Joost 0.9 enables Mac Remote
Support for Mac Remote!
So now my iMac really behaves like a TV set on steroids. Zapping works fine, other navigation still is a bit crude.
Until now, rewinding and fast forwarding was possible only for content which was already viewed (and thus available in a local cache). This beta enables forward skipping to any point in the stream. If you skip beyond a previously viewed point, you first get a preview still image. Then the playback is started after some delay (buffering period?).
Controls and widgets have been redesigned and look really slick now.
There are a lot of new, interesting channels. In the preview-beta, many of these are not available yet.
Behind the scenes
The promise of Joost is way beyond yet another replacement TV distribution channel. The most interesting things have yet to come with the extensible social / sharing components.
This morning, the website was relaunched with some more hints at what is coming too.
No details are revealed, the site just says:
Coming soon… Write your own add-ons, watch yet more great content. Come back regularly for updates.
The Joost application is based on XUL Runner 1.9 – which makes it likely that the extension mechanism is somehow based on XUL and XPCOM. If so, there are really exciting possibilities ahead. Likely, many Firefox plugins could be ported for the platform. Imagine having one of these running as a transparent overlay on your video screen!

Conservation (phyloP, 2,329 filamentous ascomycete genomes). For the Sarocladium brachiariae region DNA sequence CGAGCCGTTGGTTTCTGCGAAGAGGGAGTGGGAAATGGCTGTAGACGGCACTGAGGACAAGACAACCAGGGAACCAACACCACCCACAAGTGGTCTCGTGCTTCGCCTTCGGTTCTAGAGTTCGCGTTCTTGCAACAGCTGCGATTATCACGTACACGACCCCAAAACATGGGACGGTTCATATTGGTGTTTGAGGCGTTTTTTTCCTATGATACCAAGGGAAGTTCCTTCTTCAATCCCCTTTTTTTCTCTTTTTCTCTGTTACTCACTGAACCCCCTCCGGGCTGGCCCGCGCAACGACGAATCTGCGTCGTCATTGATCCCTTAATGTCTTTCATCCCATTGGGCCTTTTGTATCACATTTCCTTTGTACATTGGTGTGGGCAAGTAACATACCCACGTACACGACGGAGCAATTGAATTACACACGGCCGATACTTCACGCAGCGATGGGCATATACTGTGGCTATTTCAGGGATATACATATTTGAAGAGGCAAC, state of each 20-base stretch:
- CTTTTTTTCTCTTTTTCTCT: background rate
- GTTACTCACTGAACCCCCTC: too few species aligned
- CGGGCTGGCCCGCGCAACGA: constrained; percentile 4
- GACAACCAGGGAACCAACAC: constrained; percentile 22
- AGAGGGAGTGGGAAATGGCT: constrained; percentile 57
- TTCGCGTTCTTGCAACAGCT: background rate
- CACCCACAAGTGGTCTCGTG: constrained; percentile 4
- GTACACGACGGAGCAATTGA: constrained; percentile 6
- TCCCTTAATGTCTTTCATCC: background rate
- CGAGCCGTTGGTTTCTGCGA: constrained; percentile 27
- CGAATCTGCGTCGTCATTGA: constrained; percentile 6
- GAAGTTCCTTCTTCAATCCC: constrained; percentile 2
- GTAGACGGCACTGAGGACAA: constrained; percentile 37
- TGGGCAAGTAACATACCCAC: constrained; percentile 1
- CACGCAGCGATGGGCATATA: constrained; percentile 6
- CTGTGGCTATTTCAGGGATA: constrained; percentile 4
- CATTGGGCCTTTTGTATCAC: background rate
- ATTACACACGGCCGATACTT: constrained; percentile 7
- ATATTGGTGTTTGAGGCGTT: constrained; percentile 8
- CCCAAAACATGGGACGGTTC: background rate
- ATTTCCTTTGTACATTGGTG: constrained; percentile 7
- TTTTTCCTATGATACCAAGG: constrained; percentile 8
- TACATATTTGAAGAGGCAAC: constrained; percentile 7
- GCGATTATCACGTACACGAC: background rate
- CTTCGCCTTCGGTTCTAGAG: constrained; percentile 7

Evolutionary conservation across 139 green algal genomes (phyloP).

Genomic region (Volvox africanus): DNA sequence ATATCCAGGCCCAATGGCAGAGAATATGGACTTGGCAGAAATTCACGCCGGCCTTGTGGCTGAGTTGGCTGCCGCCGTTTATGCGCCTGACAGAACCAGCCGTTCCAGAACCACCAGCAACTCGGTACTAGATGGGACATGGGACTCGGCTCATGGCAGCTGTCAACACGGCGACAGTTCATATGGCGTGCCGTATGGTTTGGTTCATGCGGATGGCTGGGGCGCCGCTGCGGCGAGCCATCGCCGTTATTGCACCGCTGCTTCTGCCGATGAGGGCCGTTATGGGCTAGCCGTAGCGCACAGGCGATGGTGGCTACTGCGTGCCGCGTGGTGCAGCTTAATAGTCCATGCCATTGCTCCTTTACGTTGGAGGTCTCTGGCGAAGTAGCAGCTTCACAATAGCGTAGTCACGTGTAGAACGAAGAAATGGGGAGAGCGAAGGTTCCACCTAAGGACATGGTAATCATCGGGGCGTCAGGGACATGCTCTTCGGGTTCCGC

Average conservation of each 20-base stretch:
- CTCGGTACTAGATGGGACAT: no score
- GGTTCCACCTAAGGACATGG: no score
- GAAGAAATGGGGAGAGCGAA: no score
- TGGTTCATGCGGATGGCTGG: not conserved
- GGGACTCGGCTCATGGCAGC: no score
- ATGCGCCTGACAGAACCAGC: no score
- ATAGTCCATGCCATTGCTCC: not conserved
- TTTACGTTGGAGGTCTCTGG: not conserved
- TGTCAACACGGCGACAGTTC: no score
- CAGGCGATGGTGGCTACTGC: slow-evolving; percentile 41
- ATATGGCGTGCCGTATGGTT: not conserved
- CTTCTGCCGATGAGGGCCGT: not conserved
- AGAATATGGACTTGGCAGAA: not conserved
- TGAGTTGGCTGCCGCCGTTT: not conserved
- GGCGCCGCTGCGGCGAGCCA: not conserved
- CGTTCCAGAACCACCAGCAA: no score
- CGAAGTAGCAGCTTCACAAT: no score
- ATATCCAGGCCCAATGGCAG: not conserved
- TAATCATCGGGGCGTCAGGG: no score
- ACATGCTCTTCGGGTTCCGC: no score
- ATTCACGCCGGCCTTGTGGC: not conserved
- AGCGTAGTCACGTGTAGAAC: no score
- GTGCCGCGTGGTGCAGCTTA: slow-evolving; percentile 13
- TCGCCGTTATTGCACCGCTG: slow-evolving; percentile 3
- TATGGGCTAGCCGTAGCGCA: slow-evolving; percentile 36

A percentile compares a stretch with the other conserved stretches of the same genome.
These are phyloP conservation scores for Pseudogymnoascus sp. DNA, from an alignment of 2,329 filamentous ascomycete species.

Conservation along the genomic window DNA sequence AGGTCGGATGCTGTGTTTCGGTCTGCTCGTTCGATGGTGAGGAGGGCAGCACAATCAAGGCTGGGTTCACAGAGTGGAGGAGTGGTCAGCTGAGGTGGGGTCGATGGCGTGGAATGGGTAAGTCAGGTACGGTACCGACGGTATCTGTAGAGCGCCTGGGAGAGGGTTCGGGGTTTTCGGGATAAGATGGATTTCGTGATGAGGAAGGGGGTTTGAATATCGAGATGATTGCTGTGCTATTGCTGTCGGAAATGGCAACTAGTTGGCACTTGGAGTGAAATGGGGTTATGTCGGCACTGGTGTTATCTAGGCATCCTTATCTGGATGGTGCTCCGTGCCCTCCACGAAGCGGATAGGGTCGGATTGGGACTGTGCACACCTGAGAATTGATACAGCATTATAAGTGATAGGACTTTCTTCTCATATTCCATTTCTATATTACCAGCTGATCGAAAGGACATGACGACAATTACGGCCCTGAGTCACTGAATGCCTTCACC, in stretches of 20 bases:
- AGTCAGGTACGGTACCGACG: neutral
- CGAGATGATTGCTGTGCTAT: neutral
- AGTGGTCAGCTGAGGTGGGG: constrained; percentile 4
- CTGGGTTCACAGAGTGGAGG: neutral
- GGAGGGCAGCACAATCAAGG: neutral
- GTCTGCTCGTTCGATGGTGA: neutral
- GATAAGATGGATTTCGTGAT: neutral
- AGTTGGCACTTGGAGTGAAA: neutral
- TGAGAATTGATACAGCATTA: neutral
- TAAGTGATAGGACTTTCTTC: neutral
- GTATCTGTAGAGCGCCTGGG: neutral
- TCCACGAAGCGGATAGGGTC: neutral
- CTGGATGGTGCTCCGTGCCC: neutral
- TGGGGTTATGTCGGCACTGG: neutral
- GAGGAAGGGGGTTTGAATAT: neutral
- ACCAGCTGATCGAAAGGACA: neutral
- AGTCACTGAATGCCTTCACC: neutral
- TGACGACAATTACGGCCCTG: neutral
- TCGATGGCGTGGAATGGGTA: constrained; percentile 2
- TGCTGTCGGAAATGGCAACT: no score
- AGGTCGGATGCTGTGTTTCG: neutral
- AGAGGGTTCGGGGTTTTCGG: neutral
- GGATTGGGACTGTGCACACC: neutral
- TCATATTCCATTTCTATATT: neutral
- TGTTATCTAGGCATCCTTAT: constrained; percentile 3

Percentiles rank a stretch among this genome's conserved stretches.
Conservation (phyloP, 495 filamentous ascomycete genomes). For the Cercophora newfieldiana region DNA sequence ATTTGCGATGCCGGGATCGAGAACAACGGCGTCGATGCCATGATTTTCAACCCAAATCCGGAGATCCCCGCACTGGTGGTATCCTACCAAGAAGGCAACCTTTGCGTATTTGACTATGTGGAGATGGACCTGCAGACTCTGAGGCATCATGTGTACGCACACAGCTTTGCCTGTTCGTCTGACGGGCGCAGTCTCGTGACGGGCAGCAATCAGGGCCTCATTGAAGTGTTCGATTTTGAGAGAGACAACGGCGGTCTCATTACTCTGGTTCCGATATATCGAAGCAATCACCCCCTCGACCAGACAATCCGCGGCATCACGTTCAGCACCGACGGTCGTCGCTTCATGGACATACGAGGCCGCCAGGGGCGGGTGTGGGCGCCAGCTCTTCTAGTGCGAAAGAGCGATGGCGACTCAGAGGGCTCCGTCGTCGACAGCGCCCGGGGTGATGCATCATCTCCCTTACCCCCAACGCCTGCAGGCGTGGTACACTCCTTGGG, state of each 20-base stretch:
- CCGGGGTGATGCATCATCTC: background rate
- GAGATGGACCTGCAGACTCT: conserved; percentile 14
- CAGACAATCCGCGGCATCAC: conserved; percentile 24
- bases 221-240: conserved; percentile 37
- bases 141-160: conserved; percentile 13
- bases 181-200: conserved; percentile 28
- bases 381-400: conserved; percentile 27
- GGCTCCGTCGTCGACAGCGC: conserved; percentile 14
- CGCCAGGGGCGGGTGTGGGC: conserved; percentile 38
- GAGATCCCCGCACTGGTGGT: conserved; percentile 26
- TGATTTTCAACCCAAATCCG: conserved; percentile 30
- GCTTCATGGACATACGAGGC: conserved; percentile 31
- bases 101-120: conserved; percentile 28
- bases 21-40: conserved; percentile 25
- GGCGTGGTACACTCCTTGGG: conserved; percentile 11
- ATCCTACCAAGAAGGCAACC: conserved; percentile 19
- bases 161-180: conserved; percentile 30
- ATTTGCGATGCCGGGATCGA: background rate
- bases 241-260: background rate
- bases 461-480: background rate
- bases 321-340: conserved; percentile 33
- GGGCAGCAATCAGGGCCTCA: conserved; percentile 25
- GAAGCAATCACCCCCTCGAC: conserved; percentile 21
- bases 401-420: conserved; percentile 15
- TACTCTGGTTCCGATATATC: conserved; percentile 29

The Mac OS version of Joost appears to be Applescript aware as well. However, nothing beyond the obligatory standard suite appears to be defined and a simple test script throws exceptions. This may simply be a remnant of the Applescript core in XUL Runner. And because Joost is platform independent, Applescript seems a very unnatural choice for extensions. At the other hand, Skype has a (very awkward) Apple script interface.
Powered by Semantic Web technologies
The Joost development team has strong roots in Semantic Web technology. Until now, this has been used mostly at the back end. But at a few places it appears at the surface: the chat widget uses the Jabber protocol, there is a RSS reader widget (OK, hardly semweb) and the there are traces of a lot of W3C protocols scattered all over the place.
This all means that the social component has the potential to become really, really rich. I’m not sure what wil happen here, but my expectations are high!